I can't fit my history with swing dancing into this post, but I will say that everything I have in my life I owe to swing dancing. From my vegan lifestyle to the man I married - it all came from my teenage hobby. Thanks Annette, Grease, and doo-wop!
It's not my favorite decade, but I'll always appreciate the 50s for starting it all. Unfortunately the homophobia, extreme racism, misogyny, and gender norms of the era make it hard to appreciate the good without considering the bad. Of course, that's the way it should be. Let's not gloss over how difficult things could be then if you weren't a white dude. However, there will always be a part of me that just wants to wear my hair in a ponytail, dance to Bill Haley, and eat (veggie)burgers and shakes with my friends.
When I read today's prompt to make the Most retro recipe,
You don't have to be a retro enthusiast to like these malt shop style burgers - I just happen to think that they taste best when accompanied by a Ricky Nelson record or an old episode of Father Knows Best. But you know, that's just me.
Vegan Malt Shop Hamburgers - Makes 2 Servings
- 1 tablespoon salt
- 1/4 teaspoon ground black pepper
- 1/4 teaspoon onion powder
- 1/4 medium sized onion, small diced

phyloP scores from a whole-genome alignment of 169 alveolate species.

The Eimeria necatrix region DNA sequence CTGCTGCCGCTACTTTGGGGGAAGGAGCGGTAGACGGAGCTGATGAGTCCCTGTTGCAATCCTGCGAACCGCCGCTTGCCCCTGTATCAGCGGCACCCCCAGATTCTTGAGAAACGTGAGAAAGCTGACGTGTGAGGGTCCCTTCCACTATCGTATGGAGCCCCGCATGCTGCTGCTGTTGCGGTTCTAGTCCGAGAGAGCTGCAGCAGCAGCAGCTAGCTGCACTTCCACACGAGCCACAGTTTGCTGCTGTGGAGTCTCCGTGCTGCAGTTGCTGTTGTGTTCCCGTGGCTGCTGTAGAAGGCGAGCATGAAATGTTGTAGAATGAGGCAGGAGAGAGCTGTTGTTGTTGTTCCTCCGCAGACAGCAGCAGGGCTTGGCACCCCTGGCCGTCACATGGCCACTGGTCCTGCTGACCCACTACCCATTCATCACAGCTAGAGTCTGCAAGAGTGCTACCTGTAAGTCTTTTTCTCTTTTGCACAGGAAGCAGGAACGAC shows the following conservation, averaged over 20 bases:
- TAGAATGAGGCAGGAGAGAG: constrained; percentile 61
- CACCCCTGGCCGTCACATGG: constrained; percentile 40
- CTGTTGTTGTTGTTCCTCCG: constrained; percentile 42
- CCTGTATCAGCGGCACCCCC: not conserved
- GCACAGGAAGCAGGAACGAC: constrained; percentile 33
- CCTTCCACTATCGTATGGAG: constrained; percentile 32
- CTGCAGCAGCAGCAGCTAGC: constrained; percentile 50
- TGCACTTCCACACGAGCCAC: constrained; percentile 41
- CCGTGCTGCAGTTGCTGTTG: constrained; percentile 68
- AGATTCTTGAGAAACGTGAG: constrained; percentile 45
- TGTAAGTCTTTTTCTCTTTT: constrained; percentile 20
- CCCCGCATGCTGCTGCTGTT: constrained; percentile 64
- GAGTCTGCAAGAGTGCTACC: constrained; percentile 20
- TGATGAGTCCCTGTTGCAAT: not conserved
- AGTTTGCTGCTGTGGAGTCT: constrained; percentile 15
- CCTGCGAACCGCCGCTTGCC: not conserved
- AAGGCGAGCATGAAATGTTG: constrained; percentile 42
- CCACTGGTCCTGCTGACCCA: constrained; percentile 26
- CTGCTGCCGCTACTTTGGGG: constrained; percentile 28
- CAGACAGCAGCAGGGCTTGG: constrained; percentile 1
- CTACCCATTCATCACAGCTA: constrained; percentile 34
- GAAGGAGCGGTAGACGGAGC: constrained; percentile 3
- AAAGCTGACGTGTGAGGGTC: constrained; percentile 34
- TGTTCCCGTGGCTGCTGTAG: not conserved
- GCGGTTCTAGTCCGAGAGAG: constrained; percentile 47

- 2 small hamburger buns
- 2 Gardein Beefless Burger Patties
- 1 small tomato, medium sliced
- yellow mustard
- pickle slices
1. In a airtight container with a lid combine the salt, black pepper, and onion powder. This is your burger seasoning, and there will definitely be leftovers so it's best to just make it in a container that you can store.
2. Preheat a large cast iron skillet or griddle over medium heat. Once it's hot add the buns white side down. Let them toast just until they start getting golden brown. Remove the buns from the heat.
3. Spray the skillet with oil spray, and add the burger patties. Using a strong spatula press down on each patty for 5-7 seconds to sear them. Sprinkle the salt mixture liberally over the patties to season, and allow them to cook for 3 minutes. Turn the patties over, and sprinkle the cooked side with the salt mixture. Let them cook for another 3 minutes.
4. Turn the heat down to low, and top the burgers with about a tablespoon of the onions. Cover the skillet and cook the burgers for 4 more minutes.
5. Meanwhile, place some lettuce on the bottom half of each bun, followed by some tomato slices. Add ketchup and mustard to the top bun according to your liking.
6. When the burgers are done, carefully place them on top of the tomato slices. Place as many pickle slices as you want on the burgers before topping with the top halves of the buns.
7. Serve immediately.
Vegan Malt Shop Vanilla Milkshakes - Makes 2 Shakes
- 2 cups non-dairy vanilla ice cream
- 1 1/4 cup non-dairy creamer
- 1 tablespoon granulated sugar
- 1/2 teaspoon vanilla extract
- vegan whipped cream (optional)
- vegan sprinkles (optional)
1. Add the ice cream, creamer, sugar, and vanilla to your blender, and blend the mixture until everything is smooth and incorporated.
2. Distribute the mixture between two glasses. Top the milkshakes with vegan whipped cream and sprinkles if desired.
3. Feel free to hand jive between bites and sips.